Stephen Dyer · March 7, 2013
Today’s testimony before the Primary and Secondary Education Subcommittee was quite revealing about Charter Schools’ concerns with Gov. John Kasich’s new education funding plan. Namely, this reliably Republican constituency was clear about one thing: Kasich’s plan will hurt them.
This is important because if even Charter Schools are saying the funding plan is inadequate, changing the plan becomes more feasible. There is plenty for Charter Schools to be worried about in Kasich’s education plan. The per pupil foundation amount was being dropped from $5,700 per pupil to $5,000 per pupil, Charters weren’t given a guarantee that their funding wouldn’t dip below previous years’ levels, and the economically disadvantaged weighted funding was low.
According to testimony from Stephanie Klupinski of the Ohio Alliance for Public Charter Schools,
“The per pupil amount for Ohio’s charter schools is currently not enough, and we are concerned that HB 59 will make things even more difficult by reducing funding for many public charter schools and widening the gap. …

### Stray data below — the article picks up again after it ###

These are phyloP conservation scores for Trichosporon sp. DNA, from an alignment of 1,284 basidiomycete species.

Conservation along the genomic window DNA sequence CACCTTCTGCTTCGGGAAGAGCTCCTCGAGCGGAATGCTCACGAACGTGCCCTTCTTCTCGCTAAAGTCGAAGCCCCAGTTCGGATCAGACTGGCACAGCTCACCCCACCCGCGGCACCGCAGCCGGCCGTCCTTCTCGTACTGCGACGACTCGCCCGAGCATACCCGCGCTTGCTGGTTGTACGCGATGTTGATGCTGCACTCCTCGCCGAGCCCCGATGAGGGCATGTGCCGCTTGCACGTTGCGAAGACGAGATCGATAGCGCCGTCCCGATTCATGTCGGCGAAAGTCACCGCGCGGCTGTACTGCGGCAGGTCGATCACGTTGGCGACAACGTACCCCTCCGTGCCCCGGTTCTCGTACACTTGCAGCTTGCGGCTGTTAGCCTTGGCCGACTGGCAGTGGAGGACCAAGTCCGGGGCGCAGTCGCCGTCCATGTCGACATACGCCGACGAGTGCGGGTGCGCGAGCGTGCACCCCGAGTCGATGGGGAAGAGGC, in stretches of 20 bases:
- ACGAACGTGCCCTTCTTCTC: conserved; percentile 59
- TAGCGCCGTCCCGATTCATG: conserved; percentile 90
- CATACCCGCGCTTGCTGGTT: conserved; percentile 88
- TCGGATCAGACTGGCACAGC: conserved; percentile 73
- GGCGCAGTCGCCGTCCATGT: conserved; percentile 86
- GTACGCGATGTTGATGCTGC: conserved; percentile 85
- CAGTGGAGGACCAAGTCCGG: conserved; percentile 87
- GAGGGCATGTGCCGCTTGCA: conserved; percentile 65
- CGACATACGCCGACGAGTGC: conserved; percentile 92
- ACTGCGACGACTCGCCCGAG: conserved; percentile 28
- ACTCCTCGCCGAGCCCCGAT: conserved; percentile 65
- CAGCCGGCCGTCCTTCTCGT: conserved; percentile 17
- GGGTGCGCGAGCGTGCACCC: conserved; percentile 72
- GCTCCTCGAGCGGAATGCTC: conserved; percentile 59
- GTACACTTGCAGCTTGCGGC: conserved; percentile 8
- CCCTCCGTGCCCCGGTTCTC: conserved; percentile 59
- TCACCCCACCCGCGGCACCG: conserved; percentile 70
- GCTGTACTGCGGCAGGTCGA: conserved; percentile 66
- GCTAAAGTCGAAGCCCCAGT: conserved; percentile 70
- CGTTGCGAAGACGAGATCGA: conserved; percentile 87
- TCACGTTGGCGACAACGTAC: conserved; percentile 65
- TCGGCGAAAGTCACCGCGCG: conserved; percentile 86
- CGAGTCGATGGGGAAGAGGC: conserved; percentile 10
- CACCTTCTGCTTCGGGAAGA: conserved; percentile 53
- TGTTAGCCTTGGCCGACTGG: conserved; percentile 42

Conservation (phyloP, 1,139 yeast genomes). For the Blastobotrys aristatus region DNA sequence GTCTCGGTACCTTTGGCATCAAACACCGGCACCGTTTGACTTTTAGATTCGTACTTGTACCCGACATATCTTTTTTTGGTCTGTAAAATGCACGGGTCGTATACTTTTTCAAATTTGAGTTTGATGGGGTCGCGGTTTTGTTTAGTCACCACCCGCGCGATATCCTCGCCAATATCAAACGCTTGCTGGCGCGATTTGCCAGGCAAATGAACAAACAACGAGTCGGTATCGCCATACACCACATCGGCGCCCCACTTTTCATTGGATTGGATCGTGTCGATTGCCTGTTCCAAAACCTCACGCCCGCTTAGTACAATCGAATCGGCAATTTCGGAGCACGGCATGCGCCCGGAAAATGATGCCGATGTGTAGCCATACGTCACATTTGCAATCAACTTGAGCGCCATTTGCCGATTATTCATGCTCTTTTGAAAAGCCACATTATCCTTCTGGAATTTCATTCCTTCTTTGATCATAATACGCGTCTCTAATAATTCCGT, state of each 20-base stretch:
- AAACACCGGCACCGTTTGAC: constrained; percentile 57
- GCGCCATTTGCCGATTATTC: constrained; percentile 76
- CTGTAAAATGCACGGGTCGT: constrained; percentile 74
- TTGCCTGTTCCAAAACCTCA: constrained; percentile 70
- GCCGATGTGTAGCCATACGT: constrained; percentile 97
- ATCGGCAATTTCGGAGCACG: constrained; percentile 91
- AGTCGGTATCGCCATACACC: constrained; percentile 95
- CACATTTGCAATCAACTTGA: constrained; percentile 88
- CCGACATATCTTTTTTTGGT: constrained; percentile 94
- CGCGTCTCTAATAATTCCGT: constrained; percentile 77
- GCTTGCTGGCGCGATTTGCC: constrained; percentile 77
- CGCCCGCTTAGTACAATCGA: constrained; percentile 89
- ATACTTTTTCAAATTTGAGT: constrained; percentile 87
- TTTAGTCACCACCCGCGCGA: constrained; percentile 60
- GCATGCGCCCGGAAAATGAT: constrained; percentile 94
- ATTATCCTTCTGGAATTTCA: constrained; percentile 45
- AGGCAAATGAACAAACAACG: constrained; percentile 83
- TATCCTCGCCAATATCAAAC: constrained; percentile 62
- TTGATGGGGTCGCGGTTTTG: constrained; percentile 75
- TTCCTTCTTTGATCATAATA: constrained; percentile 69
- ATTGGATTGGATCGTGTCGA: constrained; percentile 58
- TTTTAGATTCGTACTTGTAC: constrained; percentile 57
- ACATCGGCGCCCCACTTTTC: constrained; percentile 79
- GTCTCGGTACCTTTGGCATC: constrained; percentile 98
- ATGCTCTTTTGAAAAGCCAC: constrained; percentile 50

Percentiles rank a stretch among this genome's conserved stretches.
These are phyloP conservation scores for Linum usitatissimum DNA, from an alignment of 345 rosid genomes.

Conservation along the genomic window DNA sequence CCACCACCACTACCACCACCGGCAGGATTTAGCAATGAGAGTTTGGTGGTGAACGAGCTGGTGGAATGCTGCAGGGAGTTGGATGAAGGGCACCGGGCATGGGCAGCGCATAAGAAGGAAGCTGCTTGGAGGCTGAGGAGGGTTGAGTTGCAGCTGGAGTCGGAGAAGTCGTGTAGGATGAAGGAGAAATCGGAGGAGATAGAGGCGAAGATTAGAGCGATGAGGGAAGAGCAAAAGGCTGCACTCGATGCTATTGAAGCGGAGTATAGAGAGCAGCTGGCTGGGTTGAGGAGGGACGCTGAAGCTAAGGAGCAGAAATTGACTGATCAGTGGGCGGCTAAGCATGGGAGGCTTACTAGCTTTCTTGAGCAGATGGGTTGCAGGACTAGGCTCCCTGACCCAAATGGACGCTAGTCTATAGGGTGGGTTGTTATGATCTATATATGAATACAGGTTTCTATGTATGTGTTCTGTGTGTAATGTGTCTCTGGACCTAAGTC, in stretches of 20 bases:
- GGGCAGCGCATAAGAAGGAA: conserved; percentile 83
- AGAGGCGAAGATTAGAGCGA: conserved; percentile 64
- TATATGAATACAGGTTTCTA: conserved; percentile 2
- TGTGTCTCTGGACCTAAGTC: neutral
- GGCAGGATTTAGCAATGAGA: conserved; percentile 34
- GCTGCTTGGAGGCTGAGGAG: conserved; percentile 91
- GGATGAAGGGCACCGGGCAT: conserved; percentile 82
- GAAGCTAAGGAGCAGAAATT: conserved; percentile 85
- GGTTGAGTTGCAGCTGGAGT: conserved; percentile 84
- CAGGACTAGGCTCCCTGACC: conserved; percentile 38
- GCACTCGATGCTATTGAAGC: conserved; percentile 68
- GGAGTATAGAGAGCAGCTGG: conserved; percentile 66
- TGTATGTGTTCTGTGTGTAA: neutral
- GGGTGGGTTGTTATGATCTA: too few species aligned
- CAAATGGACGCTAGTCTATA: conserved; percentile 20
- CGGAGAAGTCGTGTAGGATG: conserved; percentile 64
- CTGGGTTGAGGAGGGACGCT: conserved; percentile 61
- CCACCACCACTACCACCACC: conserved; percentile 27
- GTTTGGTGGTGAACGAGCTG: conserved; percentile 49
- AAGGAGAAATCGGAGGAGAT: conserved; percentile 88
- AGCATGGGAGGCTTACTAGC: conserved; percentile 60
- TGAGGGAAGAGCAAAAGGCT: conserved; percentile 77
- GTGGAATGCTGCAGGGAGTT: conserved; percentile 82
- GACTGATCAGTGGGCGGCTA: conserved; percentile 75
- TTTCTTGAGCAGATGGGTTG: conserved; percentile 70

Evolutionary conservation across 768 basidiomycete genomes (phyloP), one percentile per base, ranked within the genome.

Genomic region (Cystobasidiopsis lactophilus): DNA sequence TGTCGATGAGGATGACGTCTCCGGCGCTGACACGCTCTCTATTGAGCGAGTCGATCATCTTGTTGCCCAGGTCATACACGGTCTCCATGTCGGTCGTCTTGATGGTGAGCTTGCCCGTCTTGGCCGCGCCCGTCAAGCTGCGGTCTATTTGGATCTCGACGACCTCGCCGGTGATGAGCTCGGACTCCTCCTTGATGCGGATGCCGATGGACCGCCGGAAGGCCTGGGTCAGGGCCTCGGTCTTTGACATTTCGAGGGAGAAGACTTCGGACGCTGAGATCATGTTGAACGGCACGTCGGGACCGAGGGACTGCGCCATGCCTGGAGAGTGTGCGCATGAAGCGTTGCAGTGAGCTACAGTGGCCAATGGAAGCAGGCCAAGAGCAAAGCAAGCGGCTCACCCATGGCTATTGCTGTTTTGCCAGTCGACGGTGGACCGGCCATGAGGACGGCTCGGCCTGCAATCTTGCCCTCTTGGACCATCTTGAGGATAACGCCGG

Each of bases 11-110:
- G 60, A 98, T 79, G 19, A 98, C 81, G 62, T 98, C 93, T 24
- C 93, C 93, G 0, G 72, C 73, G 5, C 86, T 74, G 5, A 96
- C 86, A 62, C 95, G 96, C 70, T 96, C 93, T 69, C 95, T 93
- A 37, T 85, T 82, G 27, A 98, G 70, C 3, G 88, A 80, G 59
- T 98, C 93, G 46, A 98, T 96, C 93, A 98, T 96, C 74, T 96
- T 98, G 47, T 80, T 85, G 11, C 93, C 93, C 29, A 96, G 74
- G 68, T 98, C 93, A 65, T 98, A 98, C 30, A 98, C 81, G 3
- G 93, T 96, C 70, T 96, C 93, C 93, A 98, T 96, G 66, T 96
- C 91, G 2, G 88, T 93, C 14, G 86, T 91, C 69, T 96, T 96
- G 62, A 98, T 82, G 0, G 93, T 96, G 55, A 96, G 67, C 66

Schools that will be particularly devastated by the proposed change include e-schools and some of the highest performing charters—schools that attract students from many different districts. Many charters are helping blur district lines by enrolling a cross-section of students, and we don’t want to penalize our charters who serve students from different districts. That, unfortunately, is what we fear this proposal does.
Consider the effect of the proposed changes on Columbus Preparatory Academy (CPA), one of the highest scoring schools in the state with a Performance Index of 111.1. Our simulation estimates that CPA is likely to lose at least $100,000 in funding, even after factoring in funds intended to support enhanced Early Childhood and Gifted services and to address facility inequities. …
Governor Kasich has repeatedly emphasized that no district will receive less under his budget proposal. We think it is only fair and equitable that public charter schools do not receive less per pupil than what they currently receive.”
Klupinski’s testimony mirrored that of other Charter School advocates. Charters don’t like the $5,000 per pupil foundation amount, nor do they like that they’re not going to be getting any guarantees that their funding won’t drop from the previous year.
This is not unlike what traditional public schools have been saying throughout this process. Perhaps we may soon see Charters and traditional public schools come together around a common set of principles for improvement on the funding proposal.
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